We are all creatures of habit, and sometimes a habit can become the unconscious focus of our daily lives. In other words, we relinquish personal control to a formula of behavior. Brushing your teeth regularly is a good idea. Reading the news every morning is not.
More than ever, it’s become a dispiriting activity that, if you take it seriously, can poison your mind for the rest of the day. Smart people know this, yet we persist. This morning we read about the train wreck in India where nearly 300 people died; Biden crows about the debt ceiling agreement; the Supremes continue to defy ethical standards.
Politics now highlights every human frailty and failing. Worse still, for me, Trump and DeSantis have displaced Barthelme, Mallarmé and the literary life I once pursued. Martin Amis is dead. So is most poetry, and I don’t read much scholarly stuff anymore—or good fiction either.
I know I’m not alone. Many of you fix on your daily dose of the Washington Post and the New York Times. I do too while castigating them for all the junk stories they pursue. I also look regularly at Politico, the New Yorker, Vox, Bloomberg, the Guardian, New York Magazine, and sometimes Axios. Most of the liberal pubs like The Atlantic, Vanity Fair, Harper’s, etc. I’ve given up on—too pro forma.
As world problems have become more convoluted and controversial, creative writing seems to have become less innovative and more conventional. A few sites still fight the good fight. But I don’t want to read about the gender trials that young people are undergoing or their kinky love affairs or food preferences. Digital content brings us everything we don’t need to know.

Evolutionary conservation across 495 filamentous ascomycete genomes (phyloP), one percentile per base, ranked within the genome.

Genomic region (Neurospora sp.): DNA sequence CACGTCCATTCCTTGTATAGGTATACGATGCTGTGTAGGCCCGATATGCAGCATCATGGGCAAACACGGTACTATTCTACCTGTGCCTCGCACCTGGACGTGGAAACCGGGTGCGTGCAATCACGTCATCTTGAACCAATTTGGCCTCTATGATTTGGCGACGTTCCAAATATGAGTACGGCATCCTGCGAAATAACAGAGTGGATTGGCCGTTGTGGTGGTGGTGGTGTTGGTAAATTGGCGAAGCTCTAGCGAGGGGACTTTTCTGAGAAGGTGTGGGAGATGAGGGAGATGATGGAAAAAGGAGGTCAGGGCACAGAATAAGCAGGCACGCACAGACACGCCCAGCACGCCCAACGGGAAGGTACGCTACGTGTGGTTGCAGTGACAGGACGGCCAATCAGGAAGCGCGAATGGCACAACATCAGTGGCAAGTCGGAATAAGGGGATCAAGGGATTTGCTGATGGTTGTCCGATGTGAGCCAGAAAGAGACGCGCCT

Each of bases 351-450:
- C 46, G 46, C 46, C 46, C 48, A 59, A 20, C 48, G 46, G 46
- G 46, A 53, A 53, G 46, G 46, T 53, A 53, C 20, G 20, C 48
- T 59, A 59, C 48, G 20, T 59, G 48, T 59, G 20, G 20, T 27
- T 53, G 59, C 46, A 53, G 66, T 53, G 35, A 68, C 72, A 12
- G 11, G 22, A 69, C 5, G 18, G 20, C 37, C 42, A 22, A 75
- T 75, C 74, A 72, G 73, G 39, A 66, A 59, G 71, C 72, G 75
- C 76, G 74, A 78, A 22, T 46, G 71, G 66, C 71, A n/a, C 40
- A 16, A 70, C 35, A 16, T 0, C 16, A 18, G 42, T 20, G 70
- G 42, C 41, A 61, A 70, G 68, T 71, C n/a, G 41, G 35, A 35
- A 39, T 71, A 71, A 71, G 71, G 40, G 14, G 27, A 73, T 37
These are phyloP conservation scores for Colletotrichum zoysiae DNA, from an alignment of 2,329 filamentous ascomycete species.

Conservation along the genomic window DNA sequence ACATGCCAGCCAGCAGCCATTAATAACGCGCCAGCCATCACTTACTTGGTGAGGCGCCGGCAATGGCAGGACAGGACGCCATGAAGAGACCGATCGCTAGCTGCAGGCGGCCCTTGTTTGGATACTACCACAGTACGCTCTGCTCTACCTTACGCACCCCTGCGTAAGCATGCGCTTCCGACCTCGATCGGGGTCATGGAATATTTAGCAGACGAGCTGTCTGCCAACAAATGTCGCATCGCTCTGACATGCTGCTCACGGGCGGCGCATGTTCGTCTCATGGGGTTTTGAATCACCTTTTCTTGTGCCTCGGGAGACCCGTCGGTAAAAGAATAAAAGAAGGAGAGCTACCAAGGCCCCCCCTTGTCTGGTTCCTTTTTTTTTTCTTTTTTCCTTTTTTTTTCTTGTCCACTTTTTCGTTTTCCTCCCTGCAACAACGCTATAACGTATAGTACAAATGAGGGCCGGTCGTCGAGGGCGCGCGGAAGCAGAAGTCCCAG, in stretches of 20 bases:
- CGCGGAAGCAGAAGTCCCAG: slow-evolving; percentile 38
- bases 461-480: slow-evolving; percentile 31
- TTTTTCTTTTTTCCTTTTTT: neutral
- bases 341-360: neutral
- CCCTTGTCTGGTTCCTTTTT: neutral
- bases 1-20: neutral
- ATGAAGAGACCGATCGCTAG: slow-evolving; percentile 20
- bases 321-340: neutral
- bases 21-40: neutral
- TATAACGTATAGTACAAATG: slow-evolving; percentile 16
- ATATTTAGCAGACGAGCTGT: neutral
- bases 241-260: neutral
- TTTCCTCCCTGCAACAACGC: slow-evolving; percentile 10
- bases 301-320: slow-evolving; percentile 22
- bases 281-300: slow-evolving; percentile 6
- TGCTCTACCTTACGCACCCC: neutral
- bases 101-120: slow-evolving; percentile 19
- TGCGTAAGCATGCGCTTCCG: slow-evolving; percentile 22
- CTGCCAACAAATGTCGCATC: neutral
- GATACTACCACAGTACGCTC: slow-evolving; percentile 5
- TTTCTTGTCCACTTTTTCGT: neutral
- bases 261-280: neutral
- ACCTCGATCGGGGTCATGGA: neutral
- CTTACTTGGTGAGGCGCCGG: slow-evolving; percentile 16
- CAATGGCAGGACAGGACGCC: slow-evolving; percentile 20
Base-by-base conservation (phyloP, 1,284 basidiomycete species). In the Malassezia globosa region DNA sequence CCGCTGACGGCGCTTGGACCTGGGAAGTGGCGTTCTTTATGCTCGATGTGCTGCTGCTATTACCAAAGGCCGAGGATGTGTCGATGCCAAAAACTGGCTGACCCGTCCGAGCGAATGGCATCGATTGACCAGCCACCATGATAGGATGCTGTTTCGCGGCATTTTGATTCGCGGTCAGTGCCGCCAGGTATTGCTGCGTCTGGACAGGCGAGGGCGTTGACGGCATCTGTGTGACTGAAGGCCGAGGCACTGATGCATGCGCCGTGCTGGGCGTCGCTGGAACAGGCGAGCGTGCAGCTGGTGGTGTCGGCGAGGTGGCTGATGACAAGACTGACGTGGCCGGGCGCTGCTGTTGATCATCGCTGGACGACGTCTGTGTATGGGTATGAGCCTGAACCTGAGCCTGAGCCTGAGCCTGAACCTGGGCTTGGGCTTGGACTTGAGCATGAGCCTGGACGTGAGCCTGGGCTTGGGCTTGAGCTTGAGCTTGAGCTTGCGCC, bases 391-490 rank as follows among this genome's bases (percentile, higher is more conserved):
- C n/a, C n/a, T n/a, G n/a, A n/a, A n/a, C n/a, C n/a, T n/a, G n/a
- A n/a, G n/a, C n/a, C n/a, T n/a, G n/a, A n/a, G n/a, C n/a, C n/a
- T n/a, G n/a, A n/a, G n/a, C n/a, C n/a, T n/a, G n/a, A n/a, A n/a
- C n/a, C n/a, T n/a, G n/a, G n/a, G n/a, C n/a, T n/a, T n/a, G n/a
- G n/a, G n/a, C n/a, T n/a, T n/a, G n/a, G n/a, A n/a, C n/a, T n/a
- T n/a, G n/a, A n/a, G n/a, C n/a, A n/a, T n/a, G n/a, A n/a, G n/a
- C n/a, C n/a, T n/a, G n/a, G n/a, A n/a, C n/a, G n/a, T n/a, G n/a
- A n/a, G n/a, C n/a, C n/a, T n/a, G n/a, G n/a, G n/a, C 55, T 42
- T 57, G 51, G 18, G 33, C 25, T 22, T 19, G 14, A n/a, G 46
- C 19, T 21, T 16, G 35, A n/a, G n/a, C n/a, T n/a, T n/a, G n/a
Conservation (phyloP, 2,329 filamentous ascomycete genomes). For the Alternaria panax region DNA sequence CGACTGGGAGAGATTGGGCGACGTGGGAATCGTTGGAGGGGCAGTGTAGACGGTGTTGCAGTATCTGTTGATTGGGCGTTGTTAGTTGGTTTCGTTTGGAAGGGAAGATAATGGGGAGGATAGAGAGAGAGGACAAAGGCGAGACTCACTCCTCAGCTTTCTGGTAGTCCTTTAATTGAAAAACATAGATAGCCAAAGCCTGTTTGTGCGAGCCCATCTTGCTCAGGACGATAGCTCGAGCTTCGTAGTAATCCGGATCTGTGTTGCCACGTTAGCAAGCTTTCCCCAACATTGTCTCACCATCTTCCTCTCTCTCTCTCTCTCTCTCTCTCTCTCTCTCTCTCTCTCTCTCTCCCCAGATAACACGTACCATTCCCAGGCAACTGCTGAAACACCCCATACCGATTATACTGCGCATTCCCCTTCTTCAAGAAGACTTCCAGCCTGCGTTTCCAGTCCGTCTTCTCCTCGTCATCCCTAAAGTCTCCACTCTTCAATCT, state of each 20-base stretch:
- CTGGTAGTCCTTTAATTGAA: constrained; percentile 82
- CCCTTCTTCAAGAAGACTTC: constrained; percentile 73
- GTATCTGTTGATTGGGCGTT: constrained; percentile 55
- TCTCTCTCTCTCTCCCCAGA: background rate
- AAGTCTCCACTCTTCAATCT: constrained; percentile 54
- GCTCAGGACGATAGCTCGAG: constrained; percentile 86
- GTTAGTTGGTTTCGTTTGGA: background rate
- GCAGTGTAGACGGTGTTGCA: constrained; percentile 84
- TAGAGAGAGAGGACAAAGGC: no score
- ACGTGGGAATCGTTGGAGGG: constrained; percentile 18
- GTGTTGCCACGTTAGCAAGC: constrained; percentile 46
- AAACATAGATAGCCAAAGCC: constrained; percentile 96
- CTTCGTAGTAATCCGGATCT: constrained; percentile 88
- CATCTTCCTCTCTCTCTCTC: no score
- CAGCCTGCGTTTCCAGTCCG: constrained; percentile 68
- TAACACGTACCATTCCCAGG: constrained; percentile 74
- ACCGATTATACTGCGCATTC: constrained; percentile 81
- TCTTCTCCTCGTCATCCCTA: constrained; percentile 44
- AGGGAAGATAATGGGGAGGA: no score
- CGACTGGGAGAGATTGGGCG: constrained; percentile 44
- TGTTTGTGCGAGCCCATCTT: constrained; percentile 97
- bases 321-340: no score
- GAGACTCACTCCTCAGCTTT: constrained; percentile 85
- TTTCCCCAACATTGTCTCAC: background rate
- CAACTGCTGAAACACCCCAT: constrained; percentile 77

The recourse used to be bedtime. You absorbed a good read until sleep took over and dreams displaced the world of the book. That worked for me for a long time, but I read more slowly now and it’s hard to focus on Kindle after a while. Or the book falls to the floor, and the memories of what it contained don’t last until morning.
Among all the positive benefits of reading proposed by one site, we’re told that reading “helps prevent age-related cognitive decline.” Well, friends, I would suggest that this notion clearly depends on what you read. And, finally, nobody but you cares what you read.